Georgiana’s Steward

A Jacobean Tragedy in Three Acts

for Georgiana Mustata 

by Paul Martin Freeman (October 2023)

The Surprise, Jean-Antoine Watteau, 1718


Cast of Characters:

Georgiana, a countess
Her steward
A lord

The Scene: Sicily

Act One: The Lovers

A fair young countess once was there
Who lived in antique Sicily;
And she possessed a steward rare
Who loved his mistress secretly.

This countess was Georgiana named:
A lady haughty, proud and strong.
And he with passion unashamed
Adored her whether right or wrong.

Georgiana, in despite of rank,
Conceal it though she might, was poor;
And as in poverty she sank,
Would sell the gorgeous robes she wore.

Her jewelry, too, that also went
As did her other finery.
But still the gold she gained she spent
And further sank in poverty.

This proud Georgiana never yearned
For love of man of any kind;
And all who sought her hand she spurned
With much derision most unkind.

But though for love she had no thought
For gold she longed most greedily.
With gold could finery be bought
To live again in luxury!

And so she plotted late at night
To wage for gold a bold campaign.
Her beauty would she use to fight
And with her charms her goal attain.

Some leagues away, of foul repute,
There lived a lord upon a hill,
And he, being rich and dissolute,
She thought would help her coffers fill.

She planned, in brief, by craft and stealth
To rob this lord of all his gold.
And thus would she acquire wealth
And live in luxury untold.

This plan required her steward‘s aid,
And only he could make it work.
He bore, she knew, a trusty blade,
And never would his duty shirk.

But when she first explained her plan,
Expecting blind obedience,
He answered bold as any man,
With proud defiant indifference.

“Dear lady,” says he, bowing low,
“I’ve served you well full many a year,”
“And those who’ve felt my anger know”
“Such things for me contain no fear.”

“But honour bids me turn you down,”
“For robber will I never be.”
“And I would rather burn or drown”
“Than ever such a thing agree.”

At this Georgiana reels in shock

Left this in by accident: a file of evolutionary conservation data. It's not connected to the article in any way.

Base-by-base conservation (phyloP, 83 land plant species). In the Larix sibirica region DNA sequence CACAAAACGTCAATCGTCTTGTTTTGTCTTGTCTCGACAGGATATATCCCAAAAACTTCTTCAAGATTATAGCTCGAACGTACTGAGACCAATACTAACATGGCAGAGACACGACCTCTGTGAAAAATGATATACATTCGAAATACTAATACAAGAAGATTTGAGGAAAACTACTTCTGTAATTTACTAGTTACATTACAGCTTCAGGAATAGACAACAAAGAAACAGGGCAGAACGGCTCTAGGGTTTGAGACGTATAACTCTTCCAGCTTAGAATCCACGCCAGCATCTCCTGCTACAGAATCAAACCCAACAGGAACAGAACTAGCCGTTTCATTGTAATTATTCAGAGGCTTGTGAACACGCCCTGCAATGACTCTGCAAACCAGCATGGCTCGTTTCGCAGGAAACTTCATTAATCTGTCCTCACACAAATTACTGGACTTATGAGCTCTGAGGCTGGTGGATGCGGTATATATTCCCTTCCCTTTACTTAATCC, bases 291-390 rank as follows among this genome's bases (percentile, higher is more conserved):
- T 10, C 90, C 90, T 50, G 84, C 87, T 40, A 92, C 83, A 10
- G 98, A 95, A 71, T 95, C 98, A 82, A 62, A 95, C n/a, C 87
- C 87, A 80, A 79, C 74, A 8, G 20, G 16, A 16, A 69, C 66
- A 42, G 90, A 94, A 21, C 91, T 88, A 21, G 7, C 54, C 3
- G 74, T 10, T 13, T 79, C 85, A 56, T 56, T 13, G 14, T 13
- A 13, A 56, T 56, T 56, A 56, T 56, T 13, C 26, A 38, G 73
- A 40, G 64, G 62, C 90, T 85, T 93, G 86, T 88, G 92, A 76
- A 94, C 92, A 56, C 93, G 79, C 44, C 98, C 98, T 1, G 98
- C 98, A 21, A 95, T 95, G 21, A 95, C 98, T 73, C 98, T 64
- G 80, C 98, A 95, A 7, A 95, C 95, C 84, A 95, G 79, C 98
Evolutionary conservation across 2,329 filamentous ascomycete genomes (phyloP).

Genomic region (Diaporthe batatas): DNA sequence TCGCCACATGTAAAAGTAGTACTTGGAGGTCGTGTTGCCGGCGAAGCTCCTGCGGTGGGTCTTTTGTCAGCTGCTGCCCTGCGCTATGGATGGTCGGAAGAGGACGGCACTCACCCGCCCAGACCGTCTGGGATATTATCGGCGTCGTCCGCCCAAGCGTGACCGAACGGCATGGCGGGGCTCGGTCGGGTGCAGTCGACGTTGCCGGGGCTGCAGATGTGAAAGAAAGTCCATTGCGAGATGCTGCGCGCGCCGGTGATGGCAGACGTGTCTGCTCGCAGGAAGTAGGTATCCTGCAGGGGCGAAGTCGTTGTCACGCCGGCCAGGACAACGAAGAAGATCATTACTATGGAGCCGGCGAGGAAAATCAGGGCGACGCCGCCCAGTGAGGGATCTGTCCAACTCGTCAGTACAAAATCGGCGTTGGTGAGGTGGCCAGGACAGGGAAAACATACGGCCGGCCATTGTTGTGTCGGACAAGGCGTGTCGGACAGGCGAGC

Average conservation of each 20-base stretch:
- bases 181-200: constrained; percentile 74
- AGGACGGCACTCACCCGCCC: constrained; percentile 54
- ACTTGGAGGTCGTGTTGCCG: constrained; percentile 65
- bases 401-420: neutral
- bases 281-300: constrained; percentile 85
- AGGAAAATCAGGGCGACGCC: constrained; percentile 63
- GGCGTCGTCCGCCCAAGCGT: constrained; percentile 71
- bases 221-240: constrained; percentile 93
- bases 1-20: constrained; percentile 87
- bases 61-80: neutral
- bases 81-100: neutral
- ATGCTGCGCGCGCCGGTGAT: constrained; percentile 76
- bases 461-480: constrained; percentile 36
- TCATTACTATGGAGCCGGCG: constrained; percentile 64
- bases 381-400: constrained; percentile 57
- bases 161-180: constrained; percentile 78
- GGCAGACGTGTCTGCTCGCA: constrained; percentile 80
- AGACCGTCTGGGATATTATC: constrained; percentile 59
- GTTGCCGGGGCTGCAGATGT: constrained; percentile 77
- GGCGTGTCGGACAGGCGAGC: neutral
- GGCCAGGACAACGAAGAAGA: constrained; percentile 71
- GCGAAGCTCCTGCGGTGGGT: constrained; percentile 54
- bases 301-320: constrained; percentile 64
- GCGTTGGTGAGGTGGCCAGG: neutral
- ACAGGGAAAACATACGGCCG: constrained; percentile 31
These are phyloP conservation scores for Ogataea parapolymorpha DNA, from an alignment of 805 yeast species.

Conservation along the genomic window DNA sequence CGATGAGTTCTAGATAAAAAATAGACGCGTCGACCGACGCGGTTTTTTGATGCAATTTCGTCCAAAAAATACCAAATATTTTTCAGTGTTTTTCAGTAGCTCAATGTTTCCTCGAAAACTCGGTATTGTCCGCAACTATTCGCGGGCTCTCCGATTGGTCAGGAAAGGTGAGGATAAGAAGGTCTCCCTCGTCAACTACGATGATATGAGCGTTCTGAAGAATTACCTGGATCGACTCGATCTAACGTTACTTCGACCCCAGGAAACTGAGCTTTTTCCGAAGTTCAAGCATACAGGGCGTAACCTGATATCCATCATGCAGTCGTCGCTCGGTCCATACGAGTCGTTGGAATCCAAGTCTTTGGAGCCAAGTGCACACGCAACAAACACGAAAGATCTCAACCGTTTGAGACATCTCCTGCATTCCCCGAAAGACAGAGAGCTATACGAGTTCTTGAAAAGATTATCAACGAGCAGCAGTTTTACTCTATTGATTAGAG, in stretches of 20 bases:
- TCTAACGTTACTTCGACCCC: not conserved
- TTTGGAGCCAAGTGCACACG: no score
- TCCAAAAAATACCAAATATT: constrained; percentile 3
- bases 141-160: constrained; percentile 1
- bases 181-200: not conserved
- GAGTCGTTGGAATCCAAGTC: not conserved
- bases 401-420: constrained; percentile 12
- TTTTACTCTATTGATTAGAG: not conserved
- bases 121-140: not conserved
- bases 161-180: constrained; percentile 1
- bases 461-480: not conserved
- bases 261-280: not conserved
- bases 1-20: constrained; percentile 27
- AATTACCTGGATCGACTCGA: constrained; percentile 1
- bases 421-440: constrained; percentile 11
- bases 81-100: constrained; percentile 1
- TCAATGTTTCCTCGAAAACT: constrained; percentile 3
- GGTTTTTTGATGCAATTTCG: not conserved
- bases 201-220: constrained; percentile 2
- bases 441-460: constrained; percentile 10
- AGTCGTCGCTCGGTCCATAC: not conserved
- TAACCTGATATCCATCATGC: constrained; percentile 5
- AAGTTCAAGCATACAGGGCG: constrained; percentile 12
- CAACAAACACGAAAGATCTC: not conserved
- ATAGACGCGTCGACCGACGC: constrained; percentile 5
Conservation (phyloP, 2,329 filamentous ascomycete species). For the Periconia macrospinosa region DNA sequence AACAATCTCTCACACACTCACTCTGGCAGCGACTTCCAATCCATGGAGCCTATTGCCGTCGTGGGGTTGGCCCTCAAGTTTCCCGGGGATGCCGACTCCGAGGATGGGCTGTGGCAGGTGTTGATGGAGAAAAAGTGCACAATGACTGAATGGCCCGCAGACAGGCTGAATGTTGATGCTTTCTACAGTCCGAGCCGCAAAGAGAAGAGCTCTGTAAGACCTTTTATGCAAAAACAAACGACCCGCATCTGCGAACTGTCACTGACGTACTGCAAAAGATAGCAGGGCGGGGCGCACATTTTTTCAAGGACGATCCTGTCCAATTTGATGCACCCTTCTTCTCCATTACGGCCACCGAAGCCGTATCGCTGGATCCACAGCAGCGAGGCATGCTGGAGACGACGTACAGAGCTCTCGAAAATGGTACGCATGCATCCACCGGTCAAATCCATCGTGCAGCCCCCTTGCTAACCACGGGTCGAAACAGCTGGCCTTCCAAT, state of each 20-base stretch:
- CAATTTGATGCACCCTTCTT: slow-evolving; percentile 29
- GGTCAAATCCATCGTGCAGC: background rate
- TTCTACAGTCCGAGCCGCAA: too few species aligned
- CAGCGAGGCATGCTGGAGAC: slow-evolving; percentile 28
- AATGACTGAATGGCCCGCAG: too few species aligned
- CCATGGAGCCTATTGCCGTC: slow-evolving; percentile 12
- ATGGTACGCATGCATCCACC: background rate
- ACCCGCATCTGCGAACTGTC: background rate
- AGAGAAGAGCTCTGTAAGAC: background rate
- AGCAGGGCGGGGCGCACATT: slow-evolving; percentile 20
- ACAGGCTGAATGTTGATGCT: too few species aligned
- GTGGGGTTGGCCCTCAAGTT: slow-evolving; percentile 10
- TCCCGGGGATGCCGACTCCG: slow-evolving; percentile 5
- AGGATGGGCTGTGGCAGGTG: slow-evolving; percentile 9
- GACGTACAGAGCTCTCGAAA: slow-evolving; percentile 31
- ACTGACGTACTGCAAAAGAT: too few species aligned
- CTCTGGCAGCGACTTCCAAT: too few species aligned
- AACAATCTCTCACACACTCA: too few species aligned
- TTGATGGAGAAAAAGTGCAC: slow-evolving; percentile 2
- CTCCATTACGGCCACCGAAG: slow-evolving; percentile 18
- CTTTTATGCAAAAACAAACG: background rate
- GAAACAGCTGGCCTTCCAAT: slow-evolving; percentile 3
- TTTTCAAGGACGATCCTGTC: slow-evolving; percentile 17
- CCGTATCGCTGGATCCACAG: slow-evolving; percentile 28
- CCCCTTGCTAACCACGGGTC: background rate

To be so haughtily refused;
That he whom she has thought her rock
Should have her brazenly abused.

She tries to coax; explains her plight,
But all, it seems, to no avail.
Her steward’s mind is bolted tight
And all such means are doomed to fail.

At last, distressed, she begs his aid;
She offers all that he desires
If only he with trusty blade
Will do the deed that she requires.

The steward listens, deep in thought,
And contemplates her heartfelt plea.
By gold his honour can’t be bought,
And yet there’s more, as now we’ll see.

“Sweet lady,” says he, standing square,
“Though honour most of all I prize,”
“For honour have I little care”
“Compared to two such lovely eyes.”

“Allow me but a night of love”
“And I will do the thing you ask.”
“I swear by God in Heaven above”
“This deed shall be my sacred task!”

Georgiana stares at him aghast
To have her words so understood.
For by her honour, now he’s cast
Aspersions on her maidenhood!

She stamps her foot; she calls him dog
That he should thus insult her so.
By God, she’ll have him whipped and flogged!
Extremest tortures shall he know!

The steward looks at her and smiles.
“Your tortures,” says he, “hold no fear.”
“For I would face a thousand trials”
“To spare you but a single tear.”

“And I would welcome such a death,”
“Embrace it, too, right heartily,”
“And swear then with my final breath”
“To serve you all eternity.”

“And this I’d do for love of you,”
“For Love requires we pay the fee.”
“But if to Love we’re ever true,”
“From churlish Death we’re ever free.”

She looks at him afresh, surprised:
Here’s something new, not felt before.
This man, so hitherto unprized,
Has somehow touched her very core!

Without a word she turns on heel,
Yet gives him first a searching look.
Some strange desire she starts to feel,
Not such as found in any book.

That night she trembles going to bed;
She gazes at the evening star.
She thinks about what’s now ahead,
And carefully leaves her door ajar.


Act Two: The Plan

And now the two are lovers sworn;
They’ve tasted of transcendent bliss.
From their delight such love is born,
And never was such love as this.

And when they’re one in panting flesh
Their very souls it seems entwine.
They stop for breath, then start afresh,
With nothing left of yours and mine.

But here the sun begins its work:
With golden shafts it probes the room.
It searches out where shadows lurk,
Dispelling all the morning gloom.

The lovers wake and greet the day
That welcomes them with summer’s charms.
To work he, also, must away,
Not linger in Georgiana’s arms.

Georgiana, too, has work to do,
For she has many household cares,
With visitors attending to
And tending to estate affairs.

But come the night they’ll come again
And to their private world return.
Till then it is the world of men
To which the lovers need to turn.


And so these lovers pass their days,
Impatient for the fall of night.
Their world a strange regime obeys
Where light is dark and dark is light.

Yet always deep inside they hide
The plot agreed and planned.
But now, for love their time they bide,
Though soon they’ll find their time at hand.


One morning there arrives some news:
The lord is shortly bound for Rome.
There is, they see, no time to lose
If they’re to find him there at home.

That night the pair decide to act:
They’ll do the deed; the die is cast.
With passion then they seal their pact:
For second thoughts the time is passed.

The day begins as usual though
With duties which they must perform.
And nothing happens now to show
Or warn about the coming storm.

That evening she requests her coach:
Her steward though will drive tonight.